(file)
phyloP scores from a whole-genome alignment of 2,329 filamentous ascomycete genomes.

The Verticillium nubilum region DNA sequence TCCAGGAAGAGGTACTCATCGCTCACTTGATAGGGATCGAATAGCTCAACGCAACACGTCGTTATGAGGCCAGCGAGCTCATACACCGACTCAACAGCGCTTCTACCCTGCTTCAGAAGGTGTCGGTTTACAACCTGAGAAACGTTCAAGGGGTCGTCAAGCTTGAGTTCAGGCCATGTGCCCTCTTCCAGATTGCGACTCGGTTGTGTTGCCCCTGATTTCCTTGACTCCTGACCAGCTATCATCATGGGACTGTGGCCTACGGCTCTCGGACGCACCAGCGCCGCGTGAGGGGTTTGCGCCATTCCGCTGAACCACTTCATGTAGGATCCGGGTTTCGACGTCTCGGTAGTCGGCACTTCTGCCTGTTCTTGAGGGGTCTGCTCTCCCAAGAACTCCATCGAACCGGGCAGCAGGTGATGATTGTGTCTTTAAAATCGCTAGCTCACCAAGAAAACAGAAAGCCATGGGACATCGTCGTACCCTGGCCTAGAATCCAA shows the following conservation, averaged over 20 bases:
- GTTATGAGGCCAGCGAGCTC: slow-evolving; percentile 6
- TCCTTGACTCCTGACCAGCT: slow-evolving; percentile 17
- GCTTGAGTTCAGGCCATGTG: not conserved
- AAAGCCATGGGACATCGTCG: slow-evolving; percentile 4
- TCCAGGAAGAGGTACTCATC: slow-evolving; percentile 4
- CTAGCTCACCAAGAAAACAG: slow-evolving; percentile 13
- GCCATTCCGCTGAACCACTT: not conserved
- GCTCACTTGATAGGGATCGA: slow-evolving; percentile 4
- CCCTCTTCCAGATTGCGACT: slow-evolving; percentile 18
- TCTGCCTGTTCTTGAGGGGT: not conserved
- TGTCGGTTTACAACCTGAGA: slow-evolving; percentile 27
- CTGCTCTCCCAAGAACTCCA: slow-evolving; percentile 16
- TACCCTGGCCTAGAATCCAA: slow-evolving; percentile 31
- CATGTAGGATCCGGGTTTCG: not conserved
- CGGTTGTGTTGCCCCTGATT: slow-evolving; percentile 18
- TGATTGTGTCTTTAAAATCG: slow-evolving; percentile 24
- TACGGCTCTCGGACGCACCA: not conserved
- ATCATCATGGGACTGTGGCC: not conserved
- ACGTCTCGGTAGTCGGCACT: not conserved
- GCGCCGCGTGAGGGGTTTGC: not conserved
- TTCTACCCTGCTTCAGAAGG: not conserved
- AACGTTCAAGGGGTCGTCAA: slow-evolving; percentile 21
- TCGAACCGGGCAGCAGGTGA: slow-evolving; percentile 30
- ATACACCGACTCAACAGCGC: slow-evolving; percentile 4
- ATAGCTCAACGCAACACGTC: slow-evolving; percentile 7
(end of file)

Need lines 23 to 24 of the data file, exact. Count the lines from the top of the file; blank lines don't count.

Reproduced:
- TTCTACCCTGCTTCAGAAGG: not conserved
- AACGTTCAAGGGGTCGTCAA: slow-evolving; percentile 21